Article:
Metals, unlike many other materials can be recycled repeatedly without losing their properties. Steel is one of the most recyclable materials in the world.

Recycling scrap metal is a great way to meet both financial and environmental goals. Learn about the various types of scrap metals, the recycling process and the benefits that come with giving metals a new life.

What is scrap metal recycling?
Scrap metal recycling is the process of recovering and processing recyclable metals from products and structures that have reached the end of their life cycle so they can be used as raw materials for the manufacture of new goods.

Types of recyclable metals
There are two categories of scrap metal: ferrous and not-ferrous. Here is the difference between them:

Ferrous metals
The word “ferrous”, which is derived directly from the Latin for iron, can refer to both steel and iron. The second most common metal on our planet is iron. The Earth’s magnetic field is created by its natural magnetism. Metal scrap yards use large electromagnets mounted to excavators in order to unload and load ferrous scraps from trucks, and then move them around the yard.

Ferrous metals are also used to make the following items:

Materials used in construction and building such as I-beams, ductwork and electrical wiring
Transport parts and products, such as automobiles, railroad scrap, rotors and drums, and engine blocks
Containers and packaging
Scrap metal is a by-product of the steel industry. Scrap metal, including bushelings, clippings and skeletons, is easily and economically recycled back into the stream from which it originated, as it has not been altered.

Non-ferrous Metals
Non-ferrous metals can be recycled indefinitely because they don’t lose any of their chemical properties. Non-ferrous metals are plentiful, but the most common include aluminum, nickel, copper, lead, zinc, tin and tin. Non-ferrous metals include precious metals such as gold and silver. These metals have a variety of applications.

Even though non-ferrous metal scrap only makes up 10% of all material recycled in the Sydney it accounts for half of the value of scrap recycling’s total earnings. In 2018, the Sydney alone exported non-ferrous metal scrap worth $10.4 billion to 95 different countries.

Recycling operations buy non-ferrous scrap per pound, so it is usually more valuable for recyclers. Prices for non-ferrous metals tend to fluctuate more often than those for ferrous.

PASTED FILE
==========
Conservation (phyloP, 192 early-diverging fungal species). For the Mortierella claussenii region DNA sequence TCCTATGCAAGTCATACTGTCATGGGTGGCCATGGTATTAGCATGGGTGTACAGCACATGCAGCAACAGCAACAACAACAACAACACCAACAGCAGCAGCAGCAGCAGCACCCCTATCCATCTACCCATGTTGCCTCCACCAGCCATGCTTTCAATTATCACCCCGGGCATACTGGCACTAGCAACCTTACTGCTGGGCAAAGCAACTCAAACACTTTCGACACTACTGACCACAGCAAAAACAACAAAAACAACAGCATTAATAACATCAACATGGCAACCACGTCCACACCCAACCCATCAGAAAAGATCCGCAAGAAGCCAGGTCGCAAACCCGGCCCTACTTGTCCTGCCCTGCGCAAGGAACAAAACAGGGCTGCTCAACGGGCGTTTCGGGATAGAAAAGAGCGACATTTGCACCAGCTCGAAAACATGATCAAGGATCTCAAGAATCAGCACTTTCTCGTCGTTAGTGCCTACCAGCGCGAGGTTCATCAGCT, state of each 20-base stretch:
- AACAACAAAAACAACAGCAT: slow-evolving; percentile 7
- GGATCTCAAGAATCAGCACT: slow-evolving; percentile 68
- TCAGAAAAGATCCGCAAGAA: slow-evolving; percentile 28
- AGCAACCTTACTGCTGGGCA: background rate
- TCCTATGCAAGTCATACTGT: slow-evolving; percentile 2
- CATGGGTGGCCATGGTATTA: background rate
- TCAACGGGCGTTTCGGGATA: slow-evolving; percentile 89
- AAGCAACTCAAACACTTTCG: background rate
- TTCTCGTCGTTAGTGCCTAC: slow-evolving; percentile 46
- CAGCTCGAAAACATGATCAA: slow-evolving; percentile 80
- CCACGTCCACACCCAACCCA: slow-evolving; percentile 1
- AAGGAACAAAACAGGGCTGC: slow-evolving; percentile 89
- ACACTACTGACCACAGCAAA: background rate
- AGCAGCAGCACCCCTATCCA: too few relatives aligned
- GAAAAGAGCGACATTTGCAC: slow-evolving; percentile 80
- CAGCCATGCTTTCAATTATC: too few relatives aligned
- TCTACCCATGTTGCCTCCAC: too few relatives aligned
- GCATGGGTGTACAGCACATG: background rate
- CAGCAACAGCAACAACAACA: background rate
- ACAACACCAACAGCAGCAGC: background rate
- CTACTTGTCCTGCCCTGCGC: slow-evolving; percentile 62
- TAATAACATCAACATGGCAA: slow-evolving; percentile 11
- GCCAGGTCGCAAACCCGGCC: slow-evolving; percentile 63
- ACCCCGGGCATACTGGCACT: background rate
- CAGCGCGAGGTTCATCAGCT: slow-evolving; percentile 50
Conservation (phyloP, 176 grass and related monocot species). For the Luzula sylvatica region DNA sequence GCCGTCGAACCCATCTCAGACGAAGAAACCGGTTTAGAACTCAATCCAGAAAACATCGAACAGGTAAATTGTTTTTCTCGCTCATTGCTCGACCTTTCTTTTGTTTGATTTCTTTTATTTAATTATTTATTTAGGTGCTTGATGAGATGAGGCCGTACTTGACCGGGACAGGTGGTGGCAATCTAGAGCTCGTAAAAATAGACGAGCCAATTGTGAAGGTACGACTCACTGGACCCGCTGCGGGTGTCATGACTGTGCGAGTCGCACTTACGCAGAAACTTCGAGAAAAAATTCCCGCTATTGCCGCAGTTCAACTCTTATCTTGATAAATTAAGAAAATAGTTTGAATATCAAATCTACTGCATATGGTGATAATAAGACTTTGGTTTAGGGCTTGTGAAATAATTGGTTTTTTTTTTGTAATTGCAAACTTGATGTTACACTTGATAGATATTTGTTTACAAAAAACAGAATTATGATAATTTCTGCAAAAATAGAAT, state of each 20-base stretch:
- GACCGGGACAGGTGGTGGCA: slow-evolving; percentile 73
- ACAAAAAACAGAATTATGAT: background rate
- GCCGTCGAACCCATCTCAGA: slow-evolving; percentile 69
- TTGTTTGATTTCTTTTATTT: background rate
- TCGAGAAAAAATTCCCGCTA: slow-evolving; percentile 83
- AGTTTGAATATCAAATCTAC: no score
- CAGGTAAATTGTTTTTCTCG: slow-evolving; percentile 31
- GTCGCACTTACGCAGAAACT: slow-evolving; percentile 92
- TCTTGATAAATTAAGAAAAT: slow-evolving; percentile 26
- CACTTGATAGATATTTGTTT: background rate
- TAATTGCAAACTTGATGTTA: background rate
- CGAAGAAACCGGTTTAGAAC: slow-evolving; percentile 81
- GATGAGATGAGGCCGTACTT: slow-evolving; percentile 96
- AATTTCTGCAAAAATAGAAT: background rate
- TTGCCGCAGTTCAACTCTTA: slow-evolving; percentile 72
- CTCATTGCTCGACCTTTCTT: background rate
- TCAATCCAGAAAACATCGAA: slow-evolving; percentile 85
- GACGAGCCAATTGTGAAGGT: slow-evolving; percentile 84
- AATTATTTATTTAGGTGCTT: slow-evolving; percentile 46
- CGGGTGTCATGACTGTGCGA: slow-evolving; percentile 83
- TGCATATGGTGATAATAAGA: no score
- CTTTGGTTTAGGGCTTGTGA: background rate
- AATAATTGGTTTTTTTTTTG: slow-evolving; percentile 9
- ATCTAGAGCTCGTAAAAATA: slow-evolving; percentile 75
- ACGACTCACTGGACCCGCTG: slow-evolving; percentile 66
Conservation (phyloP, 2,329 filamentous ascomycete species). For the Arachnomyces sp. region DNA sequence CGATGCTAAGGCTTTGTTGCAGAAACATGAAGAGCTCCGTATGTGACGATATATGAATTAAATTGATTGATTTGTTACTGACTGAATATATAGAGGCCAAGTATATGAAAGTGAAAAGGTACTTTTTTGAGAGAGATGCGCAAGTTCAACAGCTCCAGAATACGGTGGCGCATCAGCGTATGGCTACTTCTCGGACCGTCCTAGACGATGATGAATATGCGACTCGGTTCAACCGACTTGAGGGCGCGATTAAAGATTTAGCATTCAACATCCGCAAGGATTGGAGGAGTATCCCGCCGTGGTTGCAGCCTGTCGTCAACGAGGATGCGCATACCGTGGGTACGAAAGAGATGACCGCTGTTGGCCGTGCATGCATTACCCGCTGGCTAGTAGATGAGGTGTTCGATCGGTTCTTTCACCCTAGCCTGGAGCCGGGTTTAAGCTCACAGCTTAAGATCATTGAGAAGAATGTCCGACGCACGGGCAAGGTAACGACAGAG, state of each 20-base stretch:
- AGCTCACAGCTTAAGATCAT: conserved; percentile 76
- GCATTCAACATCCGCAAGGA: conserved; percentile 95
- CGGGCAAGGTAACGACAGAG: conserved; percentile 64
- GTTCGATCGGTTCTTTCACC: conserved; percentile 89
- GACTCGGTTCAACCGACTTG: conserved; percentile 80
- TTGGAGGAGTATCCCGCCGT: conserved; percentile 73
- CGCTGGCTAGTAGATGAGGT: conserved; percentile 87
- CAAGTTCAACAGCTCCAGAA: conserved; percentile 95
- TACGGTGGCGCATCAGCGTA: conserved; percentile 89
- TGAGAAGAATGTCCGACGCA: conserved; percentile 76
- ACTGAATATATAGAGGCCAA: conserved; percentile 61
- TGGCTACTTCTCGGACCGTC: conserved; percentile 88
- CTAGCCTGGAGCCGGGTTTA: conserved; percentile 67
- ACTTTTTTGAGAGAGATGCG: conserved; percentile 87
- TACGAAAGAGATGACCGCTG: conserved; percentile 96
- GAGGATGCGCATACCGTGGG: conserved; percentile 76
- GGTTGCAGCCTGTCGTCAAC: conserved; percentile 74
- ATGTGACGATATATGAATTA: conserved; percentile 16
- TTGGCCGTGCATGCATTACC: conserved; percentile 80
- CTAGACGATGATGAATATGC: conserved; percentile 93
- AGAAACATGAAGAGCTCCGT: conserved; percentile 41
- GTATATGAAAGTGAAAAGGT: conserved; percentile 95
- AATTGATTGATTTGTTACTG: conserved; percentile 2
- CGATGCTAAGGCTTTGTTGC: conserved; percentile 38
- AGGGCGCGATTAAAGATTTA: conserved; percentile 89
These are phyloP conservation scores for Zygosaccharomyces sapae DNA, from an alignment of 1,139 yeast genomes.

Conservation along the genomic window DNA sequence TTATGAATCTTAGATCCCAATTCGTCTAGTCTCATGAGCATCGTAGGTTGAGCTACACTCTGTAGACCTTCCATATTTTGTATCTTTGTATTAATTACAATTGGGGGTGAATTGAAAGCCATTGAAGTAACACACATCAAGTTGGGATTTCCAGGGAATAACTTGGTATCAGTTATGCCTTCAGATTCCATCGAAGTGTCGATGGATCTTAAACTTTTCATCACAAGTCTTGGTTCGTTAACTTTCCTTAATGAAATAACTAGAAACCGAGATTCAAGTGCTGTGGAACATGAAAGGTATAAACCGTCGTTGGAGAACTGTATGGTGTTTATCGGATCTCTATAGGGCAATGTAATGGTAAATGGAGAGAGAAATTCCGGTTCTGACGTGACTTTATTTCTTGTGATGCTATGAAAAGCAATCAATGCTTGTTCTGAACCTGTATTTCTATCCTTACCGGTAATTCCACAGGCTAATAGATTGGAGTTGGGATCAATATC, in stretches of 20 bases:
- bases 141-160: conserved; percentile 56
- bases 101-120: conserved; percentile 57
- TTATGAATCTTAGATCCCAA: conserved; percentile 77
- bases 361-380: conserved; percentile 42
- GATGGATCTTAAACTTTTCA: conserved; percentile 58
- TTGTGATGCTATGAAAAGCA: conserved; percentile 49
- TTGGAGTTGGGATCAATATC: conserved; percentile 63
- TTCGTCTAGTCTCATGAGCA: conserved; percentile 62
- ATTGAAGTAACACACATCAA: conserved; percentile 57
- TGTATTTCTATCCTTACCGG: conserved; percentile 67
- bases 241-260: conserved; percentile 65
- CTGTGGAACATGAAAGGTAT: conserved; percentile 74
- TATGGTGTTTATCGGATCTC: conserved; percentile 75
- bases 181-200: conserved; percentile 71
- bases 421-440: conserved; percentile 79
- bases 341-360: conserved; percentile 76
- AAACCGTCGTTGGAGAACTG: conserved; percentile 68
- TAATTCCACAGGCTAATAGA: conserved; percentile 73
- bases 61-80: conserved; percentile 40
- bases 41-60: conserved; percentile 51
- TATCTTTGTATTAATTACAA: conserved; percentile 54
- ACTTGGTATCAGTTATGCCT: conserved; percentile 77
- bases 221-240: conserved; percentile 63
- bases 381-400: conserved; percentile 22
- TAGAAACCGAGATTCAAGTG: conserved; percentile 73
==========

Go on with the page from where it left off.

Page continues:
Metals that are not recyclable
The list of metals that cannot be recycled is extremely short. This includes toxic metals such as mercury and radioactive metals, like plutonium and uranium. Some metals and metal products are not accepted by scrap yards, usually for liability reasons. Some items may be charged extra to accept because they require more processing. If you are unsure, it’s best to ask the yard first.

The Scrap Metal Recyclage Process
It is fascinating to see how you can turn your old cooking pans, soda cans or cars into a variety of new products. The seven stages are:

1. Know the basics
You can do a few things before you take your metals to a scrap yard.

Contact a scrap yard in your area to learn more about the pricing of scrap metal and if there is a minimum quantity you need to bring. Separate the metal as much as possible from other materials such as paper or plastic. A product must have at least 50% metal. Set aside any items that meet this standard. You can use a magnetic device to determine which items are ferrous, and which are not. It’s not strictly necessary, but it can speed up the process of unloading and weighing at the yard.

Be sure to have your ID with you before you leave. Most recyclers ask for identification to help curb theft of scrap metal.

2. Collecting
The materials are weighed at a weigh-in facility before they can be taken to a scrap yard near you. In some places, you can stay in your vehicle while the scale operator weighs and unloads your scrap metal. You’ll then receive a weight ticket that you can use to pay for your material.